As a side note, I just glanced at the preview pages on Amazon. These really don't do justice to the book. Although they give a good idea of the general layout of the book, and the sort of comic book style in which it is written, they don't show any of the meat in the book. There is much more to the book than suggested by the preview pages.
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20 of 20 people found the following review helpful
on September 4, 1998
This book is entertaining, enlightning and engaging. How many times have I encountered this subject during my studies only to go away feeling like I hadn't fully grasped it! This book will take you step by step through the math. NO steps left "for the reader". The book is clear, concise and humorous. It has made me want to get out my old math books and tackle the problems again now that I am armed with a richer understanding. Besides Fourier analysis you get bonus points with excursions into what's behind "e", "i" and Euler's formula!
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18 of 19 people found the following review helpful
on March 15, 2001
This is a great book that lets you assimilate the fundamentals of Fourier transform. The way the book accomplishes it is amazing. This book brings out the utter simpilicity behind one of the most beautiful work of all time --- Fourier Transform..
In simple little steps the authors introduce fourier transform, complex numbers and take a peak into vector algebra...
It is a fascinating work. Recommended for all.More so for the students of Digital Signal Processing
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12 of 12 people found the following review helpful
on April 24, 1998
My introduction to Fourier mathematics was as a science undergraduate - it was always disturbing to keep seeing equations introduced in FTIR and NMR texts with the apparently obligatory "it can be shown that" - but, of course, it never was "shown that".

This book is filled with cartoons and simplistic explanations, but it delivers the nuts and bolts of what the basic underlying assumptions of the Fourier equation are, and you finish the book with a set of about twenty revised pages of mathematics that give you a very clear picture and solid grasp of the Fourier equation. Furthermore, you understand it so well you can even pen the mathematical derivation of the equation out in several minutes. Amazing.

I give this book very high marks and more praise. And I am grateful to the authors and their editors for demystifying an arcane mathematical topic. I feel much more comfortable with spectroscopy having read it, and having now some idea of what is actually going on in the black box of the spectrophotometer.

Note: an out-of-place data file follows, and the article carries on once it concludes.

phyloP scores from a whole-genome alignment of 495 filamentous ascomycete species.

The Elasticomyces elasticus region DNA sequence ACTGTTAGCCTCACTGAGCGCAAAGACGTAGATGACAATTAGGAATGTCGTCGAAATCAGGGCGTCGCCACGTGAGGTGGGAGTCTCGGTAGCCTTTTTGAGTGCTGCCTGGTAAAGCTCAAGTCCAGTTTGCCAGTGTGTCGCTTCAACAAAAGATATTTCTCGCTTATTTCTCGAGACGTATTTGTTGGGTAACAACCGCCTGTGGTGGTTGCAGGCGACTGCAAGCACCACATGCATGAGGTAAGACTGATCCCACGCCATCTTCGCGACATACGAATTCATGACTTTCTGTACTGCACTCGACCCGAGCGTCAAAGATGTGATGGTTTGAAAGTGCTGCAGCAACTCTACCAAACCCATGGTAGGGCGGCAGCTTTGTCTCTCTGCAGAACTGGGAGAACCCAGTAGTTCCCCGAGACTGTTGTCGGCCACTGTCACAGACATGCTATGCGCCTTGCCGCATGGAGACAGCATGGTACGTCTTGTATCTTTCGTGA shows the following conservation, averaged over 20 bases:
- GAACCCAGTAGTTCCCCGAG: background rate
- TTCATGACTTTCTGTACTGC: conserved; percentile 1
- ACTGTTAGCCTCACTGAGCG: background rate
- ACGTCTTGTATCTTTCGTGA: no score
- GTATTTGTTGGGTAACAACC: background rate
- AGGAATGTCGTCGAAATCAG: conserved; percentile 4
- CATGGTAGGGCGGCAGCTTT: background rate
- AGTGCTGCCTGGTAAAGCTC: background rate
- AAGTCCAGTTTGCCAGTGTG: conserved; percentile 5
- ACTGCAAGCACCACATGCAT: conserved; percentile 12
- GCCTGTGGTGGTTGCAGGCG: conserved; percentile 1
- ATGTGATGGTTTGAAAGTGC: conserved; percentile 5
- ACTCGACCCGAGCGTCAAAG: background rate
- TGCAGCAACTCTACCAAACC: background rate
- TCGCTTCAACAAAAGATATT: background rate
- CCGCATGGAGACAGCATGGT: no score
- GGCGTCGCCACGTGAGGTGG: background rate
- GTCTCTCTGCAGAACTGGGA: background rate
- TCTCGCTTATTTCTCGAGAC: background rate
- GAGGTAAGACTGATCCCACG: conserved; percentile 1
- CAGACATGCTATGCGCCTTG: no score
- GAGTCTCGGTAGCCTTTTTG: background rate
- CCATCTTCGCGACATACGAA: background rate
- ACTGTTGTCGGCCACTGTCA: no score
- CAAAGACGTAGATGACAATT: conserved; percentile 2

This is a wonderful book. See also The Calculus Tutoring Book.
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10 of 10 people found the following review helpful
on October 27, 2000
This is a superlative book. I wish I had found it when I first learned diff eqs and before I plowed through some heavy stuff on convergence and convolution. it would have given me a clear road map to the subject, and a better 'feel' for it.
If you already have the ideas and just want to learn techniques for solving, this is the wrong book. But if you learned techniques but cannot VISUALIZE or if the subject is new to you then this book is a wonder. It will teach your intuition.
I intend to buy everybook from this group sight unseen on the basis of this one. The dna book comes out in 2001. Can't wait!
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8 of 8 people found the following review helpful
on September 29, 2001
The motivation for this book is rooted in a club in Japan that is dedicated to learning foreign languages. Its members began to wonder about the sounds of languages, and this curiosity led them to the study of Fourier series, which they applied to analyze spoken sounds.
To start with, this book introduces the concepts behind the Fourier series and the calculation of Fourier coefficients. It then discusses Fourier analysis of the five vowels of the Japanese language. The conclusions are enlightening to say the least.
Rather than end here, as it could have, this book continues on to develop in some detail the mathematics behind the Fourier series. This includes forays into trigonometry, limits, differentiaion, integration, vectors, infinite series, the constants e and i, and Euler's formula. At all times it provides concrete motivation for new concepts, and supports them with superb visualization. When previously introduced concepts are needed, they are always reviewed in place, instead of assuming that the reader has mastered them, or will go back to the original material.